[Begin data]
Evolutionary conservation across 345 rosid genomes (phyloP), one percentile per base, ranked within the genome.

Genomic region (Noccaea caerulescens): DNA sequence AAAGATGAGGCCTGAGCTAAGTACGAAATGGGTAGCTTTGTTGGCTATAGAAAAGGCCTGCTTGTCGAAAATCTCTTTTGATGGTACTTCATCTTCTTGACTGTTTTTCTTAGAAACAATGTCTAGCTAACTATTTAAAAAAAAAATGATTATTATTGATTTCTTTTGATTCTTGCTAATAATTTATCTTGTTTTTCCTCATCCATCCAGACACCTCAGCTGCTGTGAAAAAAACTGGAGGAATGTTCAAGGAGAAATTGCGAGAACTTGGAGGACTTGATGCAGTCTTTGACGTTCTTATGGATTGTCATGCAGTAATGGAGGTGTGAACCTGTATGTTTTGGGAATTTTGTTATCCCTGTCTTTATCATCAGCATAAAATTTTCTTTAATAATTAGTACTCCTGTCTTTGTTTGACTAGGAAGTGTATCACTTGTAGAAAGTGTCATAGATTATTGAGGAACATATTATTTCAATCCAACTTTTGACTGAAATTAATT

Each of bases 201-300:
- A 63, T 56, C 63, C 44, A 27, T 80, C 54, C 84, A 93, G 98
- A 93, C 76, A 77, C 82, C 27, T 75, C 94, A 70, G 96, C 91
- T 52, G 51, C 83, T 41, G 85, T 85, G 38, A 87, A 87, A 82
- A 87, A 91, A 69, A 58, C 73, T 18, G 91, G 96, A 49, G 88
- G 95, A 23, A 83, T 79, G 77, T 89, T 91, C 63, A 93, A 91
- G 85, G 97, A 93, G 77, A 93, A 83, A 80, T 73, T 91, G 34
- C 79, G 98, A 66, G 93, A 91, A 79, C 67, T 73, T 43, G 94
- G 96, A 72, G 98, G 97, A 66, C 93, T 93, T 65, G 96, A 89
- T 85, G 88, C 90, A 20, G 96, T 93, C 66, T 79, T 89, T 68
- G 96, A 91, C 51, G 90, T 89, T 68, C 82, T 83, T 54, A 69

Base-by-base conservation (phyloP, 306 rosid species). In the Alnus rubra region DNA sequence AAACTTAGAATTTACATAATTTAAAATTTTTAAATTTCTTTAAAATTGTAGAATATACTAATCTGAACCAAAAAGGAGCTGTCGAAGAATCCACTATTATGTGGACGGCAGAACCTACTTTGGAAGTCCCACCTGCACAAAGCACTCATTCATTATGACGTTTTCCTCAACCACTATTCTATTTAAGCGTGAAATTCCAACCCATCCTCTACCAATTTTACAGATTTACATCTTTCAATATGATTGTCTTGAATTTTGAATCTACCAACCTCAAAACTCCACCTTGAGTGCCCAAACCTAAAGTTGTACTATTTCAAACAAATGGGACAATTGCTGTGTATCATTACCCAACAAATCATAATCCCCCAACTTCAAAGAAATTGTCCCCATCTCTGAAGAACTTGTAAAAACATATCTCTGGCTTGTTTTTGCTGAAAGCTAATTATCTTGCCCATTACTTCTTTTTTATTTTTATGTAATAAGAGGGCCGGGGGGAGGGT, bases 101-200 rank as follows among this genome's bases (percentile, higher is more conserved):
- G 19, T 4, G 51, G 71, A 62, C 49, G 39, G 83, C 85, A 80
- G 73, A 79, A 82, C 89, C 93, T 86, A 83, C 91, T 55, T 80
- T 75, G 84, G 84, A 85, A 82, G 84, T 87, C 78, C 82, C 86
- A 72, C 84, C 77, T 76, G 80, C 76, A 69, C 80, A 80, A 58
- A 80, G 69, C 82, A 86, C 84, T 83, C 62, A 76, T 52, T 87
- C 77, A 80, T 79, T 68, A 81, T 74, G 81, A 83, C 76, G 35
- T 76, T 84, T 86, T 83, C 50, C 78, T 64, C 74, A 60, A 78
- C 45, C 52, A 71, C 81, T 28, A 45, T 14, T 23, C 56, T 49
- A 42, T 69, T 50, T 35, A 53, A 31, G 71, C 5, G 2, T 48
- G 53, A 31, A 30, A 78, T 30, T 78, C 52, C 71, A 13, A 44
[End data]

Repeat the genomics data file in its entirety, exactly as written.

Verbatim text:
Evolutionary conservation across 345 rosid genomes (phyloP), one percentile per base, ranked within the genome.

Genomic region (Noccaea caerulescens): DNA sequence AAAGATGAGGCCTGAGCTAAGTACGAAATGGGTAGCTTTGTTGGCTATAGAAAAGGCCTGCTTGTCGAAAATCTCTTTTGATGGTACTTCATCTTCTTGACTGTTTTTCTTAGAAACAATGTCTAGCTAACTATTTAAAAAAAAAATGATTATTATTGATTTCTTTTGATTCTTGCTAATAATTTATCTTGTTTTTCCTCATCCATCCAGACACCTCAGCTGCTGTGAAAAAAACTGGAGGAATGTTCAAGGAGAAATTGCGAGAACTTGGAGGACTTGATGCAGTCTTTGACGTTCTTATGGATTGTCATGCAGTAATGGAGGTGTGAACCTGTATGTTTTGGGAATTTTGTTATCCCTGTCTTTATCATCAGCATAAAATTTTCTTTAATAATTAGTACTCCTGTCTTTGTTTGACTAGGAAGTGTATCACTTGTAGAAAGTGTCATAGATTATTGAGGAACATATTATTTCAATCCAACTTTTGACTGAAATTAATT

Each of bases 201-300:
- A 63, T 56, C 63, C 44, A 27, T 80, C 54, C 84, A 93, G 98
- A 93, C 76, A 77, C 82, C 27, T 75, C 94, A 70, G 96, C 91
- T 52, G 51, C 83, T 41, G 85, T 85, G 38, A 87, A 87, A 82
- A 87, A 91, A 69, A 58, C 73, T 18, G 91, G 96, A 49, G 88
- G 95, A 23, A 83, T 79, G 77, T 89, T 91, C 63, A 93, A 91
- G 85, G 97, A 93, G 77, A 93, A 83, A 80, T 73, T 91, G 34
- C 79, G 98, A 66, G 93, A 91, A 79, C 67, T 73, T 43, G 94
- G 96, A 72, G 98, G 97, A 66, C 93, T 93, T 65, G 96, A 89
- T 85, G 88, C 90, A 20, G 96, T 93, C 66, T 79, T 89, T 68
- G 96, A 91, C 51, G 90, T 89, T 68, C 82, T 83, T 54, A 69

Base-by-base conservation (phyloP, 306 rosid species). In the Alnus rubra region DNA sequence AAACTTAGAATTTACATAATTTAAAATTTTTAAATTTCTTTAAAATTGTAGAATATACTAATCTGAACCAAAAAGGAGCTGTCGAAGAATCCACTATTATGTGGACGGCAGAACCTACTTTGGAAGTCCCACCTGCACAAAGCACTCATTCATTATGACGTTTTCCTCAACCACTATTCTATTTAAGCGTGAAATTCCAACCCATCCTCTACCAATTTTACAGATTTACATCTTTCAATATGATTGTCTTGAATTTTGAATCTACCAACCTCAAAACTCCACCTTGAGTGCCCAAACCTAAAGTTGTACTATTTCAAACAAATGGGACAATTGCTGTGTATCATTACCCAACAAATCATAATCCCCCAACTTCAAAGAAATTGTCCCCATCTCTGAAGAACTTGTAAAAACATATCTCTGGCTTGTTTTTGCTGAAAGCTAATTATCTTGCCCATTACTTCTTTTTTATTTTTATGTAATAAGAGGGCCGGGGGGAGGGT, bases 101-200 rank as follows among this genome's bases (percentile, higher is more conserved):
- G 19, T 4, G 51, G 71, A 62, C 49, G 39, G 83, C 85, A 80
- G 73, A 79, A 82, C 89, C 93, T 86, A 83, C 91, T 55, T 80
- T 75, G 84, G 84, A 85, A 82, G 84, T 87, C 78, C 82, C 86
- A 72, C 84, C 77, T 76, G 80, C 76, A 69, C 80, A 80, A 58
- A 80, G 69, C 82, A 86, C 84, T 83, C 62, A 76, T 52, T 87
- C 77, A 80, T 79, T 68, A 81, T 74, G 81, A 83, C 76, G 35
- T 76, T 84, T 86, T 83, C 50, C 78, T 64, C 74, A 60, A 78
- C 45, C 52, A 71, C 81, T 28, A 45, T 14, T 23, C 56, T 49
- A 42, T 69, T 50, T 35, A 53, A 31, G 71, C 5, G 2, T 48
- G 53, A 31, A 30, A 78, T 30, T 78, C 52, C 71, A 13, A 44